Sunday, June 19, 2011

"May We Have a Word With You?" -- a Taiwanese Legend From the Cold War

This is a story I heard from my late friend Richard, a family friend and visitor from Taiwan. He told me this story as I drove him, his wife, my family and family friends from Los Angeles to Las Vegas in the summer of 1982 or 1983.

This story has been in my mind all these years. It takes place during a less happier time, a time when residents of Taiwan and China were not allowed to communicate with each other or visit each other, a time of great political and military tensions.

"The Chinese secret intelligence service is second to none," I remember hearing Richard say as he began his story. Only one thing--he didn't specify whose intelligence service, China's or Taiwan's. What follows is his story to the best of my memory.

It seems that Mr. Tom H. (pseudonym), a government civil servant in some department, applied to the appropriate government agency for permission to visit Hong Kong. Permission was granted, so off he went.

There was a slight detail he did not bother to tell the government agent responsible for looking into his trip: Tom was not intending to make Hong Kong the focal point of his trip. No, instead he was planning to land in Hong Kong and then cross the border into the People's Republic of China, where he would travel up to his home province, let's say Anhui, a place he had left as a child with relatives who had fled to Taiwan. There, in his hometown, he planned to reunite with his mother, whom he hadn't seen since 1948, nearly thirty years before.

He landed in Hong Kong. The next day he arrived at the Lok Ma Chau border station to cross over into China. He did so, without incident, his passport left unstamped. From Guangdong Province, he traveled by bus or train to Anhui Province and then onto his hometown, the place of his birth. He was joyfully reunited with his mother and other relatives.

During his visit, he was paid a visit by PRC security agents, who politely asked Tom to visit their office. Tom, of course, went immediately. He was ushered into a room and was asked to sit in front of a desk behind which sat a high-ranking security officer. Offered tea, Tom was given a brief interview.

He was asked his impression of modern China. Did everything look fine? Did the local people appear well fed, happy, prosperous? Was he enjoying himself? and so on.

Tom responded affirmatively and positively to everything he was asked. Yes, he was very impressed by the People's Republic, and, yes, everything appeared modern. The citizens, too, looked content, happy and well-fed.

Fine. Tom was allowed to return back to his mother's apartment. He continued to visit for a few more days and then returned to Hong Kong. He might have spent a day or two in Hong Kong, for after all, the then-British Crown Colony had been his ostensible destination. He'd be expected to bring back souvenirs of his stay.

He returned to Taipei and then back to his apartment.

A few days later, as he was getting ready to go to work in the morning, he heard a knock at the door. Opening the door, he came face-to-face with two polite strangers in business suits. One of them smiled and flashed his I.D. at Tom: Agent X, the National Security Bureau of the Republic of China.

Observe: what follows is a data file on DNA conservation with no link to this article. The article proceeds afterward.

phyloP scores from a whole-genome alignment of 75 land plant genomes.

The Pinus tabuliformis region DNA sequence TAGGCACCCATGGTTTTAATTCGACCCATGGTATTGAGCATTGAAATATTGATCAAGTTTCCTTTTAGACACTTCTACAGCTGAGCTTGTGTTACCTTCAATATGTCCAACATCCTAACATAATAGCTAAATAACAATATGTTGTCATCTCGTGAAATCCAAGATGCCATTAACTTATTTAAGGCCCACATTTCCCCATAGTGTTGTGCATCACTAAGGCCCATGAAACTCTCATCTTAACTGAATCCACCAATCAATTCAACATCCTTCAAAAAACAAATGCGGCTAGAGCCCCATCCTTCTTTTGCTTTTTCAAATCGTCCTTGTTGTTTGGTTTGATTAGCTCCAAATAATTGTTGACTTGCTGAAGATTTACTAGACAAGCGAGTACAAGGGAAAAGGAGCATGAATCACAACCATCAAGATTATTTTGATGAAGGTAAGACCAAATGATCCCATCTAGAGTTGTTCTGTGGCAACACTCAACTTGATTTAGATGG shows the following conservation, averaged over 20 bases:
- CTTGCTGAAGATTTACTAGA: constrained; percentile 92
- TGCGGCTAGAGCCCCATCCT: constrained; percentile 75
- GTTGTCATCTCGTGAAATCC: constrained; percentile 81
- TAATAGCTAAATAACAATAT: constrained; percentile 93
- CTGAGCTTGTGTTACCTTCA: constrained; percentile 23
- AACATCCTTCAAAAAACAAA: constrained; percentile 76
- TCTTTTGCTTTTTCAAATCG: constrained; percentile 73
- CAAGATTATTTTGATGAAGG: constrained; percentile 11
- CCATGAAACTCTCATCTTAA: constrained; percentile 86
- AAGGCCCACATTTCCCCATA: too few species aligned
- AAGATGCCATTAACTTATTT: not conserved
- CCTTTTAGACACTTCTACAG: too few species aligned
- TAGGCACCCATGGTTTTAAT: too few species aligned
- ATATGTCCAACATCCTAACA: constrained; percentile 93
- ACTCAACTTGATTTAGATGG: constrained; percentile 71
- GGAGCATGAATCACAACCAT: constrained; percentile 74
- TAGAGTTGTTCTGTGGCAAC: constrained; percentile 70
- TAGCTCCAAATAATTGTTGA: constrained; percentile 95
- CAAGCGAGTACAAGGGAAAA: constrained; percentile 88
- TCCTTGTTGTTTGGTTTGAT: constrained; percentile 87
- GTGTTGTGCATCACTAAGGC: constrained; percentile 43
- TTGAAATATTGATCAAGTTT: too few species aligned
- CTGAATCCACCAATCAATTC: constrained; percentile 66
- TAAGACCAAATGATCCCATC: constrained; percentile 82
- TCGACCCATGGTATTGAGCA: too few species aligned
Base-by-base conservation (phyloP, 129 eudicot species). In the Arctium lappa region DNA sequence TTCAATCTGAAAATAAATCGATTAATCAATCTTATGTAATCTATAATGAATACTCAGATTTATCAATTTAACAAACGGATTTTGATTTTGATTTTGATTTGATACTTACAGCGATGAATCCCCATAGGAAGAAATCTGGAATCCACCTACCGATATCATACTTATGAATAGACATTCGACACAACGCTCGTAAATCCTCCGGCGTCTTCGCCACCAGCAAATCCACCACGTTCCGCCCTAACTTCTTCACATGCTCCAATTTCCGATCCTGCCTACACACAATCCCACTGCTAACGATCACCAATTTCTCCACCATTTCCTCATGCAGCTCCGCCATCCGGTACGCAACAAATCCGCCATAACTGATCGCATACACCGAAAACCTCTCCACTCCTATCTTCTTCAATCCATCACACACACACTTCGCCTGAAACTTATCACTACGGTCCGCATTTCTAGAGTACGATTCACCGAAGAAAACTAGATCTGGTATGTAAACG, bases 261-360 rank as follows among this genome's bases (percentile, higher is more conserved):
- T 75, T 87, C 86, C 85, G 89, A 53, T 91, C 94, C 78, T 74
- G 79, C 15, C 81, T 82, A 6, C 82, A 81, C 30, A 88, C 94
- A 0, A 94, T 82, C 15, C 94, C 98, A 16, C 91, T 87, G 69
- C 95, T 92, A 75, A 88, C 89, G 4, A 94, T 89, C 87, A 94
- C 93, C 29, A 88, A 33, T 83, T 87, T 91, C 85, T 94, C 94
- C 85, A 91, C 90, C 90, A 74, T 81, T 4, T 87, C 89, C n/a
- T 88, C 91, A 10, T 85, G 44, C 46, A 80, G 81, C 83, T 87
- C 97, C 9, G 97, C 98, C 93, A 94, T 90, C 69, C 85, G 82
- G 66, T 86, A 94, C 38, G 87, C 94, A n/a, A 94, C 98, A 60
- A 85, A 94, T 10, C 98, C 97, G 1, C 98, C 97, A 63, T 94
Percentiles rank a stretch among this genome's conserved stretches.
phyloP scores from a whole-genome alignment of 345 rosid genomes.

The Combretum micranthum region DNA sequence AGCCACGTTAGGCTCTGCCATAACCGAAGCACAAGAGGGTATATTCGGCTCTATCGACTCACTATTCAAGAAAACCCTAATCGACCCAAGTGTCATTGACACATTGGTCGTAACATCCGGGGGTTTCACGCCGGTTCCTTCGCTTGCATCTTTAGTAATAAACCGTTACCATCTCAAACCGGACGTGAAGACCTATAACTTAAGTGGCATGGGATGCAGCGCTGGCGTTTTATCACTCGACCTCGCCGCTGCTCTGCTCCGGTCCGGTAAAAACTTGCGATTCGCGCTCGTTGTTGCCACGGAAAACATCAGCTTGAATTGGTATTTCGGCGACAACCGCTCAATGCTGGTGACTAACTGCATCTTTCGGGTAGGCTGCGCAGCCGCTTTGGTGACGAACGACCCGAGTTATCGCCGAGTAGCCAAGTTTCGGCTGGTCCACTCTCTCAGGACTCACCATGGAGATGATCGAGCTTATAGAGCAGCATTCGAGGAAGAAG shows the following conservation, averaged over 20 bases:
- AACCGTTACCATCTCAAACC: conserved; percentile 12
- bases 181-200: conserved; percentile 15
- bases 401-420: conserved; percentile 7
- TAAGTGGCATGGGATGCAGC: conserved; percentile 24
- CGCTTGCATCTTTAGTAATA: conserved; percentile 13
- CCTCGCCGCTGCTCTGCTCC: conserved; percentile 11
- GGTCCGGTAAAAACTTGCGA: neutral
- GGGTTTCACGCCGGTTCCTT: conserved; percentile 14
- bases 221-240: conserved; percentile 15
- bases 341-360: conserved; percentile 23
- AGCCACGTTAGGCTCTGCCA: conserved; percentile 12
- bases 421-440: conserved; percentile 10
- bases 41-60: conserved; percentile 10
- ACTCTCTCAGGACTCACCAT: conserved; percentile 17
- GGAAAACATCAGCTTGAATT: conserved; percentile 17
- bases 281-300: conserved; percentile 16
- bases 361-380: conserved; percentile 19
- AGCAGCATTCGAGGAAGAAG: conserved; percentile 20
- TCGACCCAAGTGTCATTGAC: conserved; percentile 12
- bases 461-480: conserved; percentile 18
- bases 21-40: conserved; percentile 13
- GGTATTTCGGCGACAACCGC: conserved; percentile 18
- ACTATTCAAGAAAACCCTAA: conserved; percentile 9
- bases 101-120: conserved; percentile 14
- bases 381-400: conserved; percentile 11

"May we have a word with you at our office regarding your recent trip to Hong Kong?" the NSB agent asked. "Our car is waiting downstairs."

A million things must have run through Tom's head as he sat in the backseat of the car headed to NSB headquarters. Did they know he had gone to the Mainland, which at that time would have been a huge crime? Had he been sloppy in keeping his tracks clean? He had been careful not to bring back any memento from Anhui. So did they know?

Tom and his government escorts arrived at their destination. Tom was led into an office. Behind the desk sat a senior agent. On the desk was a tape recorder or tape deck. With a wave of the hand, the senior agent dismissed the pair that had brought Tom in.

"Now, may I ask where you went on your recent overseas vacation?" the senior agent asked.

"Hong Kong."

"Just Hong Kong? Not, perhaps, Macao as well?"

"No. Just Hong Kong."

"I see."

The senior agent smiled. He turned on the recorder. The tape then repeated the exact conversation Tom had had with the security officer in Anhui--the exact words and the same voices. Tom heard once again the questions asked of him while in China, and again he heard the replies he himself had given.

He slumped into his chair. What could he say? There was nothing he could say . . .

Tom was punished. He was very fortunately not sent to Green Island. Back in those martial-law days, his punishment could have been very heavy. Instead, he was given five to ten years restricted travel, prohibited from leaving Taiwan. I don't recall how his legal problems impacted his job as civil servant. Difficulties such as his tended to have a negative effect on job promotion and tenure.


Nowadays Chinese from both sides of the Straits can visit each other. Many Mainland visitors have flocked to Taiwan, and thousands of citizens of Taiwan live and work on the Mainland. Indeed, Richard's ex-wife herself now lives in Shanghai. Thus, this story is a relic of a bygone era.

Green Island, now a popular resort off the southeast coast of Taiwan, was once a penal colony housing those convicted of political offenses.

This story has some of the hallmarks we associate with urban legends: the lack of a firmly identified protagonist; "Tom," to the best of my recollection, was explained away as a "friend of a friend"; and a "comeuppance" effect, poetic justice or an otherwise very negative result for involving oneself in deception.

Saturday, June 4, 2011

Two Legends About the Sea Goddess Mazu (Fujian & Taiwan)

(1) Mazu and General Sees All and General Hears All

It is said that General Sees All and General Hears All had been brothers in life. The older brother, the one who could see vast distances, was named Gaoming; his brother, the one whose ears could pick up the faintest sounds for thousands of li, was named Gaojue.

These two brothers were generals, and in their final battle, they fought fiercely together before sacrificing their lives. Their spirits then floated up to Peach Blossom Mountain, where they became resident noxious demons that threatened any humans passing by.

When the goddess Mazu happened to travel through the area, the two demons appeared to her and demanded that she marry them. The goddess, of course, refused this outrageous command. Would she battle them? they asked. The loser would do the other's bidding; in this case, if Mazu lost, she would have to marry the pair. Mazu agreed and countered that if they, the demons, lost, they would become her attendants.

Both sides agreed to the terms and the duel was on!

With her matchless powers, Mazu trounced both fierce warrior demons in no time.

The demons had no choice but to keep their word. Thus, this how the green-faced demon Sees All and his red-faced brother Hears All came to be the goddess companions and servants!